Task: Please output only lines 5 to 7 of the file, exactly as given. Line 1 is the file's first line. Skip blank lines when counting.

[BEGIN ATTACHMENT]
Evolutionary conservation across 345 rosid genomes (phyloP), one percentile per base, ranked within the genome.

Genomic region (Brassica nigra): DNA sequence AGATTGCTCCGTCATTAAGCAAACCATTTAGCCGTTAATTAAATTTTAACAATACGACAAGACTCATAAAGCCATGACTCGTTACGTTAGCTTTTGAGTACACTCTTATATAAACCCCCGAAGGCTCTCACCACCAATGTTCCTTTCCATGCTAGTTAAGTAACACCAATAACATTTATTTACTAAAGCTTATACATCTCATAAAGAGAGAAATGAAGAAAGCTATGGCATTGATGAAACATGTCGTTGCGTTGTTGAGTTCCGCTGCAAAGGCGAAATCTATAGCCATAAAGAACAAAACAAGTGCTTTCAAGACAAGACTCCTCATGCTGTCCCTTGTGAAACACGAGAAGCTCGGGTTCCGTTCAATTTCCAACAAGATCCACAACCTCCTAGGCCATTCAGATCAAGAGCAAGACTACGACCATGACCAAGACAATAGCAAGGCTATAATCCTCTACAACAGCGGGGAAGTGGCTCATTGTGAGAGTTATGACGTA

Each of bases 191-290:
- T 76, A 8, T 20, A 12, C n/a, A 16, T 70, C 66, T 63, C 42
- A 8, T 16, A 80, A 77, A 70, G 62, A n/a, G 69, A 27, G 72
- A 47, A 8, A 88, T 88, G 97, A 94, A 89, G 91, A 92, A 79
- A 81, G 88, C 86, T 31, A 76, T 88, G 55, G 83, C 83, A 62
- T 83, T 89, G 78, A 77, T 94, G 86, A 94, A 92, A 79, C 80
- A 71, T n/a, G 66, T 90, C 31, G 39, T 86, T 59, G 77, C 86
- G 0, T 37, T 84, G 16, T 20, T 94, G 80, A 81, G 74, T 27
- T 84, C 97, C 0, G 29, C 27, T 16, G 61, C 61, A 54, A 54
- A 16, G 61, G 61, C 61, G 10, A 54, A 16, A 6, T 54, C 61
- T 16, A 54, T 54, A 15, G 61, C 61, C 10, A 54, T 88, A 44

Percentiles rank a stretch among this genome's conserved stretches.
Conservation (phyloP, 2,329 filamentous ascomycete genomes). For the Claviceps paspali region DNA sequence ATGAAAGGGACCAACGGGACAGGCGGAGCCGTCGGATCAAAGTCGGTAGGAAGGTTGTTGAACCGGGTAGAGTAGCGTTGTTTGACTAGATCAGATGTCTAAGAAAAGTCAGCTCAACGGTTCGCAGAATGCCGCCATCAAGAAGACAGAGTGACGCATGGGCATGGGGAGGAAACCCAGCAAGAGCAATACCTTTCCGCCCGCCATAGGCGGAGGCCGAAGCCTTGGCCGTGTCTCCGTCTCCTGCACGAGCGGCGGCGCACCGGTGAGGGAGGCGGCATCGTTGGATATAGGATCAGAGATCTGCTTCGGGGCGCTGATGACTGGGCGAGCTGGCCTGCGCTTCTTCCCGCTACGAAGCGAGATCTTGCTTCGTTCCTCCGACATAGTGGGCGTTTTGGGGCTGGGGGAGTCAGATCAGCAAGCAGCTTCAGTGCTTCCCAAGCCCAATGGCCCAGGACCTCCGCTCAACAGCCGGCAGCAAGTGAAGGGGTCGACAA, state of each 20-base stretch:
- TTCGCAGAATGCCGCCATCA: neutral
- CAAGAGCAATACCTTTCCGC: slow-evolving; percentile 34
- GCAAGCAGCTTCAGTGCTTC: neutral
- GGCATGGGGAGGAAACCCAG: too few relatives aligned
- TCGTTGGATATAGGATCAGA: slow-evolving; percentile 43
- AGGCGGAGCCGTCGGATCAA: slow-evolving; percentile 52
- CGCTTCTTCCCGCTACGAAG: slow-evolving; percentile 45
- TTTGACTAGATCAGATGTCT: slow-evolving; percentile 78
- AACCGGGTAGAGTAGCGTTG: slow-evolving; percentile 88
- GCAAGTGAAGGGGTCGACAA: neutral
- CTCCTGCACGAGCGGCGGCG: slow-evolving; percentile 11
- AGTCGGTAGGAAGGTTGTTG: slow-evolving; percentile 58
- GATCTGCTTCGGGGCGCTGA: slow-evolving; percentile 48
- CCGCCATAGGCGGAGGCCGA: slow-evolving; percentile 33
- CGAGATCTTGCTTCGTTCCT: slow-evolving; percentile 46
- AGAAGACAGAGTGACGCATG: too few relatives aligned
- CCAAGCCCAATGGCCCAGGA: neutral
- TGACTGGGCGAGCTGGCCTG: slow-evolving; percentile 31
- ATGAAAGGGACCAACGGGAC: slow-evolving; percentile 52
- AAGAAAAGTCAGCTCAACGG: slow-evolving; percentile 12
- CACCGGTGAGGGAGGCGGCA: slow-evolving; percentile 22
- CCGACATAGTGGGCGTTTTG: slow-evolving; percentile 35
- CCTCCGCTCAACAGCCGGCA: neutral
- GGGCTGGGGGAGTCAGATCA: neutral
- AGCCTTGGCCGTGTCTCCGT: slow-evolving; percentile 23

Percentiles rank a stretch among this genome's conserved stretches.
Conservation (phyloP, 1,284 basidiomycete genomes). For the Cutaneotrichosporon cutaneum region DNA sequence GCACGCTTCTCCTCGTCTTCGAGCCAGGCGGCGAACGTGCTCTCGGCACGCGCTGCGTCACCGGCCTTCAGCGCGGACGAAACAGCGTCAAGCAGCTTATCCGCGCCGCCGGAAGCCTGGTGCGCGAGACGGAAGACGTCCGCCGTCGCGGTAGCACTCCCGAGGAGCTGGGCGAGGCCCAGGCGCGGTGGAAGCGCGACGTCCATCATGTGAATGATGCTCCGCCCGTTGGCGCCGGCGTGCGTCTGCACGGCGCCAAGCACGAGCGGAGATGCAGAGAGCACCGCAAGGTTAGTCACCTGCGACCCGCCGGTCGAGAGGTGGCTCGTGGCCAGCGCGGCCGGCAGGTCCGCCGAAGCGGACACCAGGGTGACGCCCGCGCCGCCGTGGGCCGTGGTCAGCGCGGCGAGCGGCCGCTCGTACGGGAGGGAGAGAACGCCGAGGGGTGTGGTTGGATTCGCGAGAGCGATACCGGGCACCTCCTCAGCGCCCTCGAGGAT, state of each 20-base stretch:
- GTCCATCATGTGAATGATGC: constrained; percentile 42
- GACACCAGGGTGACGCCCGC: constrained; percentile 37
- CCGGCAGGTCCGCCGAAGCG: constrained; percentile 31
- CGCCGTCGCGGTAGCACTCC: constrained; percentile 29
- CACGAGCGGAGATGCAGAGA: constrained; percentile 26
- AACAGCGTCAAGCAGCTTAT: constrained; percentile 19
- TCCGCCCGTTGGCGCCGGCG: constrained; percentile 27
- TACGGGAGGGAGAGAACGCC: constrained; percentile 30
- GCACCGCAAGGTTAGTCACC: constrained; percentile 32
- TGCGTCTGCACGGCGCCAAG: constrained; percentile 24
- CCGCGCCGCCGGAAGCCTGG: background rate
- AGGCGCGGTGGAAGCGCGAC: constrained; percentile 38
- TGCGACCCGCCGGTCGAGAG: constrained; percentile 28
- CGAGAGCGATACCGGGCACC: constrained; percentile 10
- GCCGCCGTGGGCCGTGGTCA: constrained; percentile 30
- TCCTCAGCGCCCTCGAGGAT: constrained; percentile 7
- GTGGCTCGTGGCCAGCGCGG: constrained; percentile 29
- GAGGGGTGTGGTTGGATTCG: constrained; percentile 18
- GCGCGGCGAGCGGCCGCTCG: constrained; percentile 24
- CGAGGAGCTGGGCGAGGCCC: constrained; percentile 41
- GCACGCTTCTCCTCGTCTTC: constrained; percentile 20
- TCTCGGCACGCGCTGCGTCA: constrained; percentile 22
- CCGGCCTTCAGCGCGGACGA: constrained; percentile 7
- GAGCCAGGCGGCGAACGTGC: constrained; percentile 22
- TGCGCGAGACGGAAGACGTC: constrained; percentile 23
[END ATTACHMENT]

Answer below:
- A 8, T 16, A 80, A 77, A 70, G 62, A n/a, G 69, A 27, G 72
- A 47, A 8, A 88, T 88, G 97, A 94, A 89, G 91, A 92, A 79
- A 81, G 88, C 86, T 31, A 76, T 88, G 55, G 83, C 83, A 62